1.26      Government senators also believe that the section of this chapter on the training policy and framework, including user choice policies and the VET in schools program, should be read against the background that many of these features were introduced as a result industry demands for greater responsiveness, flexibility and national consistency in the training system and criticism of the previously cumbersome training regulatory arrangements, as well as to expand training opportunities, including for new industries. Readers also need to be aware that, while the Commonwealth can show leadership, the impact of the reforms can vary with the level of commitment of the state and territory training agencies. Without cooperation, the cooperative federal system of VET will not function as intended.

1.27      A key point of concern for Government senators is the main report’s presumption that the public provider, TAFE, should be accorded a privileged role within the VET system, to the extent that the choice available to employers and employees should be seriously curtailed simply in order to protect the position of TAFE. The underlying message is that the main focus of the vocational education system should be the needs and interests of the providers, rather than those of the clients, that is the students and employers who pay for the education and training and who have most to gain or lose from the training provided. Government senators are completely opposed to this position and regard it as a very poor basis for formulating public policy.

1.28      The weight of the evidence to this inquiry indicates the need for more, not less, user choice, if Australian employers and employees are to engage  in training to the extent that will clearly be needed to meet increasing skill formation challenges over the next decade. Time and time again, the committee heard of instances where TAFEs are failing to respond to the needs of employers, particularly small businesses, and remote communities where TAFEs may be reluctant to travel at times convenient to the local community. Witnesses from the Gulf area told the committee that they prefer to have a choice of the RTO that will provide their government funded training.[15] Among the advantages of private RTOs is an ability to specialise in niche areas, service remote or specialised clients and service clients with a national reach, thus catering for the diversity of training needs. Following the introduction of user choice, Australia now has a vibrant, diversified training market in which private RTOs, are playing an increasingly important role. Major employer groups such as the ACCI see user choice of training provider as fundamental to increasing employer investment in training, and the current inflexibilities in the training system as one of the main barriers to this investment. Government senators therefore believe that further progress in implementing user choice is essential if we are to resolve current skill shortages and pre-empt further shortages arising in future.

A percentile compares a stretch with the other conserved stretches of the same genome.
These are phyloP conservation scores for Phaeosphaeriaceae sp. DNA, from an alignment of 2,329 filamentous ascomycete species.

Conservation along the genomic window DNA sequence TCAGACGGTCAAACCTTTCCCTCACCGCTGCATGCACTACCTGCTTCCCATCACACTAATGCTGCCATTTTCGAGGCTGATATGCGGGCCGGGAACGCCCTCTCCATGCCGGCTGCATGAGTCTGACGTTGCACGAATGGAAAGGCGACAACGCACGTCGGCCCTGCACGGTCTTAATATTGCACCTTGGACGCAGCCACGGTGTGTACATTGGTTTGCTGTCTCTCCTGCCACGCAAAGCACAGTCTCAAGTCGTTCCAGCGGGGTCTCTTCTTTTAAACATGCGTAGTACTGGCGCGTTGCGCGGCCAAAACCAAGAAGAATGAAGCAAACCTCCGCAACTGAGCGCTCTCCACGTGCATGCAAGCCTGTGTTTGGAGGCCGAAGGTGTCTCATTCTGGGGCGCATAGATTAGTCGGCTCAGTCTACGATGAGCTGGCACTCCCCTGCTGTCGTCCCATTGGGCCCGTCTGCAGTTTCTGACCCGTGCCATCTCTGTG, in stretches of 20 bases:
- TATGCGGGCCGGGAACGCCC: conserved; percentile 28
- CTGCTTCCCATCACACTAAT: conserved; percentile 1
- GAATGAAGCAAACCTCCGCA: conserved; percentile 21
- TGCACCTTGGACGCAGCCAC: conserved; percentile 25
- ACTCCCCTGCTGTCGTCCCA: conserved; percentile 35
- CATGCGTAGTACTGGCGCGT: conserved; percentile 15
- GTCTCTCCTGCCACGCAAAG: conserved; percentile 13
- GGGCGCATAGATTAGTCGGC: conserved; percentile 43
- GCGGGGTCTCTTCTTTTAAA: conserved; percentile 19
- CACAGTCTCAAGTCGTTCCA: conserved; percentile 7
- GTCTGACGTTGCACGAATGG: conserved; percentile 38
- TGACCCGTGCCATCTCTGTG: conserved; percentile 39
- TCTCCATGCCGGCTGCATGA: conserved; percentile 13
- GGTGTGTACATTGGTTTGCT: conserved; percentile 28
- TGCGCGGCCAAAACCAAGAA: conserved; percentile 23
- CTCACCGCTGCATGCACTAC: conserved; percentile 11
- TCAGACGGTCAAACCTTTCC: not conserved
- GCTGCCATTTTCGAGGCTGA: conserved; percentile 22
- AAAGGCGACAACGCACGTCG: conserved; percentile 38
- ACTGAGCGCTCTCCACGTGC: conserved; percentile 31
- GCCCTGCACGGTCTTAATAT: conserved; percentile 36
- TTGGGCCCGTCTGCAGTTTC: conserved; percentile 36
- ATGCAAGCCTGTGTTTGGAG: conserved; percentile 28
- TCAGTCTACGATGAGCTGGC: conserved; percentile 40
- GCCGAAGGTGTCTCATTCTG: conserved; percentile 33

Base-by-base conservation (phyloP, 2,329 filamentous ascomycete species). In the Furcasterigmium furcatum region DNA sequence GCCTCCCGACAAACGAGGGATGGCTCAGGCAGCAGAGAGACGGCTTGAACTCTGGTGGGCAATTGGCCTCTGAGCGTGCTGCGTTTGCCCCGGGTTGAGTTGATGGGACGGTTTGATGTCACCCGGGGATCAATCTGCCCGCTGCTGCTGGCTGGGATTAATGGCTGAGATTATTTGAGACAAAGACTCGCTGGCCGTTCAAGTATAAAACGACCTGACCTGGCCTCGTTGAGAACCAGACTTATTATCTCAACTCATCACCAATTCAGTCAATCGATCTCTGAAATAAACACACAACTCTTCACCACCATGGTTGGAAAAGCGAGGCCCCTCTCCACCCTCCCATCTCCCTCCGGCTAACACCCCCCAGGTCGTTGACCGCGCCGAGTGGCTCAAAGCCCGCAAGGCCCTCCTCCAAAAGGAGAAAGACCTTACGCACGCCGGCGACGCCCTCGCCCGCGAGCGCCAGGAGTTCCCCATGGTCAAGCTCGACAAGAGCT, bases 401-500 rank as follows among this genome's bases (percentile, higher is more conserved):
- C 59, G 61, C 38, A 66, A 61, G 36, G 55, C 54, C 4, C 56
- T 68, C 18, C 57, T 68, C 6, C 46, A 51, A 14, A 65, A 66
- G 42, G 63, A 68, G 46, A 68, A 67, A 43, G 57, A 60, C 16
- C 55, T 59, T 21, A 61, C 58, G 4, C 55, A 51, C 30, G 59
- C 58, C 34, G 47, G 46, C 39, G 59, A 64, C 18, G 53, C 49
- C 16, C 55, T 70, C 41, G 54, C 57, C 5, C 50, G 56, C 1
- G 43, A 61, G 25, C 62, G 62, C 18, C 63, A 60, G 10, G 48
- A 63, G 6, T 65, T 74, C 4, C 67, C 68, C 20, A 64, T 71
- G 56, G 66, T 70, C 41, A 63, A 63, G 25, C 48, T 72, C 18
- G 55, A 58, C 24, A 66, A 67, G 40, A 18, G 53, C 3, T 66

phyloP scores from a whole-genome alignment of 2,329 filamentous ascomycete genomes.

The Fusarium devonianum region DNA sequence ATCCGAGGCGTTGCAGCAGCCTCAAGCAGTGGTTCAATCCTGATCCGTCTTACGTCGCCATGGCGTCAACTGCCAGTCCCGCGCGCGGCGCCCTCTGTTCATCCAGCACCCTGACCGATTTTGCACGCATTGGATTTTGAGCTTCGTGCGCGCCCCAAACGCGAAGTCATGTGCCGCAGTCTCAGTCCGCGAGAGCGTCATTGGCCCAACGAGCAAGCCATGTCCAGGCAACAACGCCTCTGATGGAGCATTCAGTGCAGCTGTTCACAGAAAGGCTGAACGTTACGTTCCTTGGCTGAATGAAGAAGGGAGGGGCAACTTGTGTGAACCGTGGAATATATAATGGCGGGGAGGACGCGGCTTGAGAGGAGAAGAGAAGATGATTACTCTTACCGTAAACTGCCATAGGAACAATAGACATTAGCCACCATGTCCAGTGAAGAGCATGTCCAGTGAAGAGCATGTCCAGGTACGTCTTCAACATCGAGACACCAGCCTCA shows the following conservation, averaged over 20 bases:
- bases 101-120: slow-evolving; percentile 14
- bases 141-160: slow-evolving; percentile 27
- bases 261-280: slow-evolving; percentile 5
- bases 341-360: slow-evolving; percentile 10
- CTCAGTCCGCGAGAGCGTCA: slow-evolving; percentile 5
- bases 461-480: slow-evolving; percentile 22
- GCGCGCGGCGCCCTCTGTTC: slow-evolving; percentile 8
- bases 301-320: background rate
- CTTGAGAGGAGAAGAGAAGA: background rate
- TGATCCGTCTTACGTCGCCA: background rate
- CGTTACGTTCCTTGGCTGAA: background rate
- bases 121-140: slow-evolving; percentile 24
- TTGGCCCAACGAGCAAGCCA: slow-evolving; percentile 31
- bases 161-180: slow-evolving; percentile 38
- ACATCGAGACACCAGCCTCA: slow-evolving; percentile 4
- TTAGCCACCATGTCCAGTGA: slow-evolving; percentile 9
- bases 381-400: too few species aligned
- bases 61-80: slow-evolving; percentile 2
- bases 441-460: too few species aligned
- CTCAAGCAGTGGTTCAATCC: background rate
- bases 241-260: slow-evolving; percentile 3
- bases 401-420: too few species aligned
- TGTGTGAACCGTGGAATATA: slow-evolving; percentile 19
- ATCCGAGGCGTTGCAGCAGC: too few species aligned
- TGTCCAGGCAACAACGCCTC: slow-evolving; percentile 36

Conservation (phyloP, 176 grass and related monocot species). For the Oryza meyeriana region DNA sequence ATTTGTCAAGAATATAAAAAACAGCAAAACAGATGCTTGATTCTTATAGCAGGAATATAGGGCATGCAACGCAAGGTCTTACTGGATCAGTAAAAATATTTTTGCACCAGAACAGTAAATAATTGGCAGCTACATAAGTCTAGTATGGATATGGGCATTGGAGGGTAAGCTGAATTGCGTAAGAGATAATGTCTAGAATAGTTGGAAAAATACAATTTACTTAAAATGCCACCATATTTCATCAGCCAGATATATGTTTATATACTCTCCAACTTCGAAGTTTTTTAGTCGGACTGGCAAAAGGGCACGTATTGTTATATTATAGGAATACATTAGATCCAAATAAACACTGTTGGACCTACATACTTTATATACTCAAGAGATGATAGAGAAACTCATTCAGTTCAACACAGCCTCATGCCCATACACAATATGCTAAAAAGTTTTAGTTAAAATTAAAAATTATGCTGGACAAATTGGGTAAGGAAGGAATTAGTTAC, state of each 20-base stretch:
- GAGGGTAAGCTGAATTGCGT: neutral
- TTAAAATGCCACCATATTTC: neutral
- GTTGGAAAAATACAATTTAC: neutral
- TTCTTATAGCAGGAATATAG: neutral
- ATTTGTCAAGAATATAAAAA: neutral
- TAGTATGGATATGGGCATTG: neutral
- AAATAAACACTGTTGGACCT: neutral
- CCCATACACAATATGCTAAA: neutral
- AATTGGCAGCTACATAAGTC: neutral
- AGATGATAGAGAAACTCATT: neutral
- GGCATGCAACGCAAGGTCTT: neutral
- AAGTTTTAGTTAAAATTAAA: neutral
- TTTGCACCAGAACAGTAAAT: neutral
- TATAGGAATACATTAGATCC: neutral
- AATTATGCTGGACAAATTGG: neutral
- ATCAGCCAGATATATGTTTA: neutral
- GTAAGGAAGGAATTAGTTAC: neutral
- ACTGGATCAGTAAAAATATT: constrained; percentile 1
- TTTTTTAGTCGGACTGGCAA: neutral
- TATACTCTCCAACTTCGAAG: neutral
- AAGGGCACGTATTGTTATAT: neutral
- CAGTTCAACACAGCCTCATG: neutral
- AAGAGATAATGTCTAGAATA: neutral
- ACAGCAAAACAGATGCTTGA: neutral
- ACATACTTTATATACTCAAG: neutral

1.29      The VET in schools program, discussed in the report, provides a good illustration of the soundness of the Government’s policy framework for skills formation. While there were earlier versions of this program before 1996, the program’s expansion and development stems from a decision by the MINCO in 1996 to allocate $20 million of VET funds to state and territory authorities for each of the calendar years 1997 to 2000. The Commonwealth provided additional support, and the result has been a substantial growth in participation in VET in schools and in the range of programs offered.[16] While there are many suggestions for improvements or change to the program in this report, there are few, if any, who do not support the general concept of the program. The Government is well aware of industry and other calls for some changes to the way the program operates and, in order to consider these further, the Minister for Education, Science and Training, asked the House of Representatives standing committee on education and training in July 2002 to conduct an inquiry into the program and recommend improvements.